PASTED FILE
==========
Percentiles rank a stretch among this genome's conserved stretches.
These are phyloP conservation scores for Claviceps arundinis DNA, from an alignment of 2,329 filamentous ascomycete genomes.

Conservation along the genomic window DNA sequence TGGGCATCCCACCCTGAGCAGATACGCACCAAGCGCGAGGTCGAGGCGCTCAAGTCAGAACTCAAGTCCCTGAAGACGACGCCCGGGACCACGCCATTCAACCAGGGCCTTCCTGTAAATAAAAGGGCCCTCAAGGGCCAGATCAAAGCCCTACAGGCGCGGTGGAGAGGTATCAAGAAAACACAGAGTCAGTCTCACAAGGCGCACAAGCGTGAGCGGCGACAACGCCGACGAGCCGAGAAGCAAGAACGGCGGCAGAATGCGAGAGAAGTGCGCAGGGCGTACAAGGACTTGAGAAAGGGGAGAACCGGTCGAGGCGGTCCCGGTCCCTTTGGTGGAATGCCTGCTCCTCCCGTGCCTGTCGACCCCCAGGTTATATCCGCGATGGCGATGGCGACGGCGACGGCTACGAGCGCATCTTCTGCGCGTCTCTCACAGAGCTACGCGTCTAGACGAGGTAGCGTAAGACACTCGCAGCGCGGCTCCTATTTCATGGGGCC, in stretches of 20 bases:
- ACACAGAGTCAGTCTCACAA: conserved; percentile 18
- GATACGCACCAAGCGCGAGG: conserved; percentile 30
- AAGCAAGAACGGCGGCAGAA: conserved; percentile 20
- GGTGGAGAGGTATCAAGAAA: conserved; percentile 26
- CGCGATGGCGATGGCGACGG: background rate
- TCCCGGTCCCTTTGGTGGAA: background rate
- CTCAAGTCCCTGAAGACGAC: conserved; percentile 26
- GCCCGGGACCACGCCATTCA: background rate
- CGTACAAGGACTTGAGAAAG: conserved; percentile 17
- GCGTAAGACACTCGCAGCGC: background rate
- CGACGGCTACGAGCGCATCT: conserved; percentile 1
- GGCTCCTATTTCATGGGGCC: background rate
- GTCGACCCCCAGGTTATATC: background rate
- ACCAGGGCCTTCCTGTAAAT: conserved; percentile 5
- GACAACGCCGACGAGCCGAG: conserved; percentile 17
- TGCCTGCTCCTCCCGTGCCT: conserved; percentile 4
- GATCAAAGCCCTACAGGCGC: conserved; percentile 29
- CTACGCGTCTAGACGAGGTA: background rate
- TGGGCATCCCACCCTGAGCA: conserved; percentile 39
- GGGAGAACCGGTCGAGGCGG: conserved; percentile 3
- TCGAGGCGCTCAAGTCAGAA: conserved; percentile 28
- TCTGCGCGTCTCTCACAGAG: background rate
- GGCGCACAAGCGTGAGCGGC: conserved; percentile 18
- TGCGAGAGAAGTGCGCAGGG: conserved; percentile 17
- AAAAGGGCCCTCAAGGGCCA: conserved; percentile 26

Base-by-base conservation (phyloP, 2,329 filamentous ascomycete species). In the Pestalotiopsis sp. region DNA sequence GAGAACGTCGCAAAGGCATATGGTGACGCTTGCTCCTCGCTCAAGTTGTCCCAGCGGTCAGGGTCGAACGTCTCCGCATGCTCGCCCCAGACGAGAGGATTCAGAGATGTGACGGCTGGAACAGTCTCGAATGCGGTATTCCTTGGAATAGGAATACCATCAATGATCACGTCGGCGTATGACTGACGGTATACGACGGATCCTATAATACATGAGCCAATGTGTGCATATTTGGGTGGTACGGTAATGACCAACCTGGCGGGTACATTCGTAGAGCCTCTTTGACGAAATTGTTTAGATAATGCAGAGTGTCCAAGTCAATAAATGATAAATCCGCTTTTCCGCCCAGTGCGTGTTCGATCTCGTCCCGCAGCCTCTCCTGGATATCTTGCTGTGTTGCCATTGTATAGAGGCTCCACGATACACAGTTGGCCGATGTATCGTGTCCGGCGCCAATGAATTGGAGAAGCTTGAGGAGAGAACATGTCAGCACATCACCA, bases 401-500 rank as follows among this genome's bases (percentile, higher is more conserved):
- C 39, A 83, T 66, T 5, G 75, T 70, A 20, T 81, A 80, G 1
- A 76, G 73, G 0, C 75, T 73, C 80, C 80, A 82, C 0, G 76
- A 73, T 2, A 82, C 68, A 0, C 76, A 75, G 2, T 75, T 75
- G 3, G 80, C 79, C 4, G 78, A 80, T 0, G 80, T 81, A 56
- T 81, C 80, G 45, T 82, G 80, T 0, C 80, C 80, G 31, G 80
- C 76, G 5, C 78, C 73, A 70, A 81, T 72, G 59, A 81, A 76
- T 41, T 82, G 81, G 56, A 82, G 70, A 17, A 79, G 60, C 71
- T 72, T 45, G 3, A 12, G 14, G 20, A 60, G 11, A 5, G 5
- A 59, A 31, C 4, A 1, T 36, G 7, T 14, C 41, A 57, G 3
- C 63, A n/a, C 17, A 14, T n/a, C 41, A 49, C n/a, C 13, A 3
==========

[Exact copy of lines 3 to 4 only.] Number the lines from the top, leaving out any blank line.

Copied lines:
Conservation along the genomic window DNA sequence TGGGCATCCCACCCTGAGCAGATACGCACCAAGCGCGAGGTCGAGGCGCTCAAGTCAGAACTCAAGTCCCTGAAGACGACGCCCGGGACCACGCCATTCAACCAGGGCCTTCCTGTAAATAAAAGGGCCCTCAAGGGCCAGATCAAAGCCCTACAGGCGCGGTGGAGAGGTATCAAGAAAACACAGAGTCAGTCTCACAAGGCGCACAAGCGTGAGCGGCGACAACGCCGACGAGCCGAGAAGCAAGAACGGCGGCAGAATGCGAGAGAAGTGCGCAGGGCGTACAAGGACTTGAGAAAGGGGAGAACCGGTCGAGGCGGTCCCGGTCCCTTTGGTGGAATGCCTGCTCCTCCCGTGCCTGTCGACCCCCAGGTTATATCCGCGATGGCGATGGCGACGGCGACGGCTACGAGCGCATCTTCTGCGCGTCTCTCACAGAGCTACGCGTCTAGACGAGGTAGCGTAAGACACTCGCAGCGCGGCTCCTATTTCATGGGGCC, in stretches of 20 bases:
- ACACAGAGTCAGTCTCACAA: conserved; percentile 18